Gov. Paterson speaks to a joint session of the Legislature at the Capitol in Albany, on Monday, Nov. 9.
Democratic Gov. David Paterson's spokeswoman said today he has no plans to resign -- a declaration that comes amid unsubstantiated rumors and accusations about his behavior in Albany.
"This is a new low even by the standards of planet Albany. The circus of the past week -- entirely fabricated out of thin air and innuendo -- is an embarrassment for all who have played a role in fueling it," Marissa Shorenstein said.
The strongly worded statement comes after days of speculation about a rumored New York Times profile that could cause the governor some embarrassment -- or even prompt his resignation when it hits the newsstand.
According to the Associated Press, Paterson met this weekend with key Democratic leaders about his re-election plans.
Paterson campaign spokesman Richard Fife said the weekend meetings and calls had nothing to do with the accusations but were "routine re-election campaign calls."
"The governor started making calls two weeks ago to step up his campaign effort and get ready to officially announce his re-election campaign," Fife said. "The calls were -- and are -- going well ... And then look what happens -- a coordinated effort to stop him and spread rumors."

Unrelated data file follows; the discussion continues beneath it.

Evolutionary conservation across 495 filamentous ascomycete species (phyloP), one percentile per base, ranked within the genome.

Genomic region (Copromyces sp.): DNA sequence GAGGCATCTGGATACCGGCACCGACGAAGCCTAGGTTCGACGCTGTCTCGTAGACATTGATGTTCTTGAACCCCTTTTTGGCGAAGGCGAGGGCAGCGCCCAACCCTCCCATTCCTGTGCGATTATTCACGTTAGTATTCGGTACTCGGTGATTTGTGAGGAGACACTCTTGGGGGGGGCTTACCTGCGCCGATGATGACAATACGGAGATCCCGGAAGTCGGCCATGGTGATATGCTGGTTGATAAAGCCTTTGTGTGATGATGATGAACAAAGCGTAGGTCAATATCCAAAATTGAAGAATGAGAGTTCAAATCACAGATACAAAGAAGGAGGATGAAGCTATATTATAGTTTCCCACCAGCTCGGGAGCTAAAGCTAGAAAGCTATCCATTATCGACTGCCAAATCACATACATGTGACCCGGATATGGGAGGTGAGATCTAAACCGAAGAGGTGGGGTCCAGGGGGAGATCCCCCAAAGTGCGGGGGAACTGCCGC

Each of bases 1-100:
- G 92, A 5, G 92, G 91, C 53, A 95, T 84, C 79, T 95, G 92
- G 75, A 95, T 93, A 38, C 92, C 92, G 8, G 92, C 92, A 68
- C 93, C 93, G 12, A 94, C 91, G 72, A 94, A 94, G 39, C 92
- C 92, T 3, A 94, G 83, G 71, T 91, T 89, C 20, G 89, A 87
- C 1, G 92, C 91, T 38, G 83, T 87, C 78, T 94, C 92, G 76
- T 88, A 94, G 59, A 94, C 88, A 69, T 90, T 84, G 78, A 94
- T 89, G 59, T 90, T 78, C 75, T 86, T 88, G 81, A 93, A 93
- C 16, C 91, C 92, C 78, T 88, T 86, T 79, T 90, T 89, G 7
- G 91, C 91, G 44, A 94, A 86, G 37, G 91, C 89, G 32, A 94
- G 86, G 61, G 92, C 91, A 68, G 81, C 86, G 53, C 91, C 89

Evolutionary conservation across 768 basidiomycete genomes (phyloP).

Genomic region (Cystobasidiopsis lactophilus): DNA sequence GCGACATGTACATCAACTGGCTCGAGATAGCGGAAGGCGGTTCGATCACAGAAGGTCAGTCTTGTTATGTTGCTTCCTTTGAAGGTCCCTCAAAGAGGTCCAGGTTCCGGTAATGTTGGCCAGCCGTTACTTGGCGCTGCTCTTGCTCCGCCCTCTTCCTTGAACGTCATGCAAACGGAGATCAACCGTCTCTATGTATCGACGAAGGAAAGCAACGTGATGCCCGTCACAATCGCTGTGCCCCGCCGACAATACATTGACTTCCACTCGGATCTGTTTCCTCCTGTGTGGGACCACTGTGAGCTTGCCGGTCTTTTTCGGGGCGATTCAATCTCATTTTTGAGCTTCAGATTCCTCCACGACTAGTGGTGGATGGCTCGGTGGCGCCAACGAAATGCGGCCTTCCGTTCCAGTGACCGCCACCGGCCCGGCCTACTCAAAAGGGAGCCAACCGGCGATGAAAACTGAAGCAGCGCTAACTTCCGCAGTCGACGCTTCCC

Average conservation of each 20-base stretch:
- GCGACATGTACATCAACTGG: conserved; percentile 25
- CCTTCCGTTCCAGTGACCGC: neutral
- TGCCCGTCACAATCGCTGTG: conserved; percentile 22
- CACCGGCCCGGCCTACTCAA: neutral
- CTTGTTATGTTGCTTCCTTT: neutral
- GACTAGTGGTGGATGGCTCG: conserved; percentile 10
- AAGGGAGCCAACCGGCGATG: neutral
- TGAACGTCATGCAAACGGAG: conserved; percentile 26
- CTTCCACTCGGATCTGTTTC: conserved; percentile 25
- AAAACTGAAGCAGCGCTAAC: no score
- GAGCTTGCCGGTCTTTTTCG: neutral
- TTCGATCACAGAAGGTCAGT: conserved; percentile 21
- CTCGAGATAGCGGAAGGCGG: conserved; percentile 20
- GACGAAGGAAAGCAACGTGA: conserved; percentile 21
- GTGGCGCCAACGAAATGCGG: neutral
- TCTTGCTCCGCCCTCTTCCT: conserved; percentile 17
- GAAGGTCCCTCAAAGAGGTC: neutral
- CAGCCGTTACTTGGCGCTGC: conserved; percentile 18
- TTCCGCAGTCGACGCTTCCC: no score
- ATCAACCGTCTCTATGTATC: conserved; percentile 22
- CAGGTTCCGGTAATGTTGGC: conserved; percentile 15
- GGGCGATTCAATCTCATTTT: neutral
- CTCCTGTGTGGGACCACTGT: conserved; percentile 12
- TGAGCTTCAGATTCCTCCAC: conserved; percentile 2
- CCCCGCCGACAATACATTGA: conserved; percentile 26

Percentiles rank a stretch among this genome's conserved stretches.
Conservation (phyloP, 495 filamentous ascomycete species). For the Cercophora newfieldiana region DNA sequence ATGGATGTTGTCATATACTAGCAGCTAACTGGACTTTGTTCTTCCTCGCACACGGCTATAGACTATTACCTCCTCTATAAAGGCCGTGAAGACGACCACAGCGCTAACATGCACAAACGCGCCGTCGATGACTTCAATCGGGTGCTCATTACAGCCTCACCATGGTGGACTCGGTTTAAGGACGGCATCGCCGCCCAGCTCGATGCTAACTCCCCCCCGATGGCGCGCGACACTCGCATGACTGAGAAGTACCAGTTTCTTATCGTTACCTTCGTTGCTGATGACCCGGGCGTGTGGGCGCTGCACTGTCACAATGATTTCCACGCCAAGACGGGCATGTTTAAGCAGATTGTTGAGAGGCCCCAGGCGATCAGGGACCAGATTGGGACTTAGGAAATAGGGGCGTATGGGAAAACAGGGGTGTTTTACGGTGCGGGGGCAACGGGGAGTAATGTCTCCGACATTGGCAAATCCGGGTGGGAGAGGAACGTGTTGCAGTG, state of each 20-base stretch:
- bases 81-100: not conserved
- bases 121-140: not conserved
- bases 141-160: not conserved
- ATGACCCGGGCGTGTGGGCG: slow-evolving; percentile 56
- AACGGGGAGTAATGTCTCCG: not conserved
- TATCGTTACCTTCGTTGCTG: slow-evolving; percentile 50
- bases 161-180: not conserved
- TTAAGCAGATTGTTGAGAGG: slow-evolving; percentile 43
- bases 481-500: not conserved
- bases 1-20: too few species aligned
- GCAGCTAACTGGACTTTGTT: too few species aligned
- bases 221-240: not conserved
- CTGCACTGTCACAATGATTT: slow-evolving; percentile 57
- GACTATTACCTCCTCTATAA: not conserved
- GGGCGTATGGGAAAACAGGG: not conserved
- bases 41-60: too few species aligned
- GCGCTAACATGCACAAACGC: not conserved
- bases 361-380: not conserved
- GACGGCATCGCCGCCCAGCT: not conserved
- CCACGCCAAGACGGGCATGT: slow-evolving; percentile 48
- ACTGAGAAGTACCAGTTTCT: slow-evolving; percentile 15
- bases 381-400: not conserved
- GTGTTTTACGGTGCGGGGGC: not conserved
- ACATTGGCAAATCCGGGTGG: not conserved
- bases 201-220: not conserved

A Democrat close to the situation, though, said the meetings included discussions about whether Paterson would resign or announce he will not run because of the unsubstantiated claims in the whisper campaign surrounding the governor's behavior. The Democrat spoke on condition of anonymity because of the sensitivity of the issue.
Paterson became governor 23 months ago when Eliot Spitzer resigned amid a prostitution scandal. Paterson had been forced to confront allegations of sexual affairs and drug use since the day he rose to office on March 17, 2008. He held an extraordinary news conference detailing past affairs that he and his wife were involved in during an 18-month period when it appeared their marriage would end. He also recounted drug use from his youth.
He said he made the admissions so he couldn't be compromised as governor and to avoid further fracturing a government rocked by Spitzer's resignation.
Paterson already had plenty of conflict among his fellow Democrats. A week ago he vetoed an ethics bill adopted by the Democrat-controlled Legislature that was widely seen as essential this election year. Paterson says he wants a tougher bill.
He also has refused to abandon his campaign for a full term, even as the far more popular and better-funded Andrew Cuomo, the attorney general, waits in the wings.